The New Jersey Supreme Court announced it will review the Appellate Division’s decision in Wild v. Carriage Funeral Holdings, Inc., which extended protections under the New Jersey Law against Discrimination (NJLAD) to medical marijuana users.
Employers will gain critical clarifications as the NJ Supreme Court will determine whether the NJLAD’s anti-discrimination protections require employers to provide reasonable accommodations to employees who use medical marijuana.
About the Case
The plaintiff, Justin Wild, was a funeral director who had been using medical marijuana to manage his cancer-related pain. He was terminated by his employer after he tested positive for marijuana metabolites.
The trial court dismissed the case and held that NJLAD does not require employers to accommodate medical marijuana use. In its ruling, the trial court relied on a provision of the Compassionate Use Medical Marijuana Act which states, “nothing in [CUMMA] shall be construed to require ... an employer to accommodate the medical use of marijuana in any workplace.”
That ruling was reversed in March 2019 when the Appellate Division held that Wild made a preliminary showing of discrimination under the NJLAD, which protects employees from discrimination on the basis of disability.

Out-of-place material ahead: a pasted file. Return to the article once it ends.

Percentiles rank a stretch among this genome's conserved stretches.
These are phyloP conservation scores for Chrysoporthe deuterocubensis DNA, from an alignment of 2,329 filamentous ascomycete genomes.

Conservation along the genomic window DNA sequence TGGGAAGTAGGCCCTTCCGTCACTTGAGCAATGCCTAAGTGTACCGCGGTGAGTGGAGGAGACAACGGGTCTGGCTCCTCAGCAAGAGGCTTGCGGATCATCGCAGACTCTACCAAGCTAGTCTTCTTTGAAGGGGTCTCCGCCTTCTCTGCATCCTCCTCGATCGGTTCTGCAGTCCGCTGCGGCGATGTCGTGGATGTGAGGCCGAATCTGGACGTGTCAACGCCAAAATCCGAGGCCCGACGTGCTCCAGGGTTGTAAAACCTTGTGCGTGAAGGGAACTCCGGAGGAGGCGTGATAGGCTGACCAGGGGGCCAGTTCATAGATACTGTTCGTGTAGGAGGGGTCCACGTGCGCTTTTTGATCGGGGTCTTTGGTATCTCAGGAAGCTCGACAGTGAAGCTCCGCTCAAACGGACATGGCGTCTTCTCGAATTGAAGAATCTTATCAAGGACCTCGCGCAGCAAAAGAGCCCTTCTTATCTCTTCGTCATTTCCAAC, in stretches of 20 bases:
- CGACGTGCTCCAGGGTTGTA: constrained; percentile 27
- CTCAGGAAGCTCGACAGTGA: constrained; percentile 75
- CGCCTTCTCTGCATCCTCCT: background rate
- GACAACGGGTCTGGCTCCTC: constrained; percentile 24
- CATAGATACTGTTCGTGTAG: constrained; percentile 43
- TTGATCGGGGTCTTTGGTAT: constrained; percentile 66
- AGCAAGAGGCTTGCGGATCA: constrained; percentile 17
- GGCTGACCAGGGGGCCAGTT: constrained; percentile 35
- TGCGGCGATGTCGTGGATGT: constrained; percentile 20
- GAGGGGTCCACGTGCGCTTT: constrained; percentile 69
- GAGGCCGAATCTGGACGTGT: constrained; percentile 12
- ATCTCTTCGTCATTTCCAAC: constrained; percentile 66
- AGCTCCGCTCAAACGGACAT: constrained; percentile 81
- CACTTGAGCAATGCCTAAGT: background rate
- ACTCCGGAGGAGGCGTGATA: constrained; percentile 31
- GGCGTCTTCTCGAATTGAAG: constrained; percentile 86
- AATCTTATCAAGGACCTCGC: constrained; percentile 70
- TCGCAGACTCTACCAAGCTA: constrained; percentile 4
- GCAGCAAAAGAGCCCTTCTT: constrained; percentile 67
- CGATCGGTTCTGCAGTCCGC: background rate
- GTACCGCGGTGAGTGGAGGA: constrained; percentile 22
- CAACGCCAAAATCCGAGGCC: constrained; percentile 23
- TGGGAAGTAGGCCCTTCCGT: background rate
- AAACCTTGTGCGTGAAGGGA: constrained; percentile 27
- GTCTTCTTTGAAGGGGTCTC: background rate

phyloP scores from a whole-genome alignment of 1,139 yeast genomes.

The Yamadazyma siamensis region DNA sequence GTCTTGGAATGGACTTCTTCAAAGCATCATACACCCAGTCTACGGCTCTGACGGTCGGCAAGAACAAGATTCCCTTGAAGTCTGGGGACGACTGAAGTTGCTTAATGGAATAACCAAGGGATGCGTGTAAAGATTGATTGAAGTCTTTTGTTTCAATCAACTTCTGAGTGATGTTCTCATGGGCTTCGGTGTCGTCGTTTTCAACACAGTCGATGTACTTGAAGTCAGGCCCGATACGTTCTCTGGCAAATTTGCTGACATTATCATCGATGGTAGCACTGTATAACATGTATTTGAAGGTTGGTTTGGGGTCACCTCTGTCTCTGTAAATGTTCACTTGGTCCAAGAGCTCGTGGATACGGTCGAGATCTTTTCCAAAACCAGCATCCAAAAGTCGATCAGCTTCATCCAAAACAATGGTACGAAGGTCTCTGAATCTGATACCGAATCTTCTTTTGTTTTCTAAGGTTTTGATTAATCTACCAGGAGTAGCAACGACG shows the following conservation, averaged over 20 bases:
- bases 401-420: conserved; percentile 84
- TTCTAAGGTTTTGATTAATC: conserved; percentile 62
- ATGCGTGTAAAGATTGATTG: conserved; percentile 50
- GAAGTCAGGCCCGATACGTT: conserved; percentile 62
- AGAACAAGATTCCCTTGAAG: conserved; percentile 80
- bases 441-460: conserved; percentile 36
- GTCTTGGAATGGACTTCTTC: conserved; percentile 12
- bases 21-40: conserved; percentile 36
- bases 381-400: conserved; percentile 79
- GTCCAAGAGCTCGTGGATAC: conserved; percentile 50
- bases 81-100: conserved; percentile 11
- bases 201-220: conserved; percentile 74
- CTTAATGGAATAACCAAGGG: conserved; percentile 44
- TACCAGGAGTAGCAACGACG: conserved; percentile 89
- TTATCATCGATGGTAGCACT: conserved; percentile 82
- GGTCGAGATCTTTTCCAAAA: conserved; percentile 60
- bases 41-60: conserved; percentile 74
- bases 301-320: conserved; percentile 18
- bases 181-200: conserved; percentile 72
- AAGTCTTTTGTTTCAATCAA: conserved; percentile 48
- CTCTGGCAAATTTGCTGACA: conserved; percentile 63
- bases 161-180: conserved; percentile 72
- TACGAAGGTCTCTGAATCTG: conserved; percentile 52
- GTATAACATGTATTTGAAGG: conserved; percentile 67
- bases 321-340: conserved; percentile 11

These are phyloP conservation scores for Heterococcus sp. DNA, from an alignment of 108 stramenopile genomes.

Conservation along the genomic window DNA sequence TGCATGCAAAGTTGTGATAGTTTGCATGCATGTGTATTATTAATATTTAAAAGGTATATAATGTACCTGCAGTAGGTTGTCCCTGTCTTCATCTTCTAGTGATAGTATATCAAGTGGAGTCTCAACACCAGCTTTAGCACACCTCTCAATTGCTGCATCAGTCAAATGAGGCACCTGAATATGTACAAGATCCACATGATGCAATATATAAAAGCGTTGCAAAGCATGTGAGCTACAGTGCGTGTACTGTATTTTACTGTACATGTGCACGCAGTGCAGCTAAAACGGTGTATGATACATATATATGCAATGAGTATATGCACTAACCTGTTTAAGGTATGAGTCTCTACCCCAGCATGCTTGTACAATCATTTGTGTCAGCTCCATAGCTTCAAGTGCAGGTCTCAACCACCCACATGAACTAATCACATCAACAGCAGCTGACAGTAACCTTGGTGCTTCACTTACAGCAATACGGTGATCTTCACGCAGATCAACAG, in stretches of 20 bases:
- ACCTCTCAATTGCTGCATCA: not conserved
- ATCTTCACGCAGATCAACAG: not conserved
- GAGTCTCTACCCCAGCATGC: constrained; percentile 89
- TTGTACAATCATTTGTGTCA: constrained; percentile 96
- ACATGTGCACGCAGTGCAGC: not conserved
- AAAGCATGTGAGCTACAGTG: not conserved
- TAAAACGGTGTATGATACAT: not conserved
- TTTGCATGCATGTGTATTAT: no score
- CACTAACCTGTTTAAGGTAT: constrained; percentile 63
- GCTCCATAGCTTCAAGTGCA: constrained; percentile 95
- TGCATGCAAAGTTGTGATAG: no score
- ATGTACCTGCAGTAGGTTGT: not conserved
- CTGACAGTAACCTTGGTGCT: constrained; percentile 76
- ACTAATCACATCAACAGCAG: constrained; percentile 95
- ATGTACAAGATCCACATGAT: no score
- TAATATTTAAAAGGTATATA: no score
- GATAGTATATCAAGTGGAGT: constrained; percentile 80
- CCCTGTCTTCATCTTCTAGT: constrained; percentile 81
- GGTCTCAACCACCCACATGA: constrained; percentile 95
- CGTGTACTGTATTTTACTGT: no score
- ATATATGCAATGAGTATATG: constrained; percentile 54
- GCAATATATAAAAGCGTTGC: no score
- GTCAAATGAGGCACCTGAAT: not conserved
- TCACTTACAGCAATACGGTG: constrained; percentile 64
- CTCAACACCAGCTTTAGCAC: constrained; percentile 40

Amendments Affecting Case Review
In its review, the NJ Supreme Court will have to consider the impact of recent amendments to CUMMA, which has since been renamed the Jake Honig Compassionate Use Medical Cannabis Act (CUMCA). These amendments, which were signed into law on July 2, 2019, provide employment protection to medical marijuana users. Now, under CUMCA, employers are prohibited from taking any adverse employment action “based solely on the employee’s status” as a medical marijuana patient. In addition, the amendment provides that where an employer does have a drug testing policy, any employee or applicant who tests positive for marijuana must be provided an opportunity to present a legitimate medical explanation for the positive result or to request a retest.
Employers are permitted, however, to take adverse action where an employee uses or possesses marijuana at work or where allowing such use would cause the employer to violate federal law or would result in the loss of a federal license, federal contract or federal funding.
With this amendment, New Jersey joins a growing number of states, including Arizona, Connecticut, Delaware, Illinois, Maine, Massachusetts, Minnesota, Nevada, New York, Oklahoma and Rhode Island, that offer employment protections to medical marijuana users.
As this amendment was passed after the events leading to Wild’s termination, it is unclear whether it will affect his case on appeal. The court may address whether CUMCA, as amended, grants employees a private right of action, and if so, whether the amendments are retroactive.
While CUMCA now grants these employee protections, it is likely that employees will still seek to bring suits under the NJLAD as a continued source of protection. Unlike CUMCA, the NJLAD allows the possibility for punitive damages and contains a fee-shifting provision.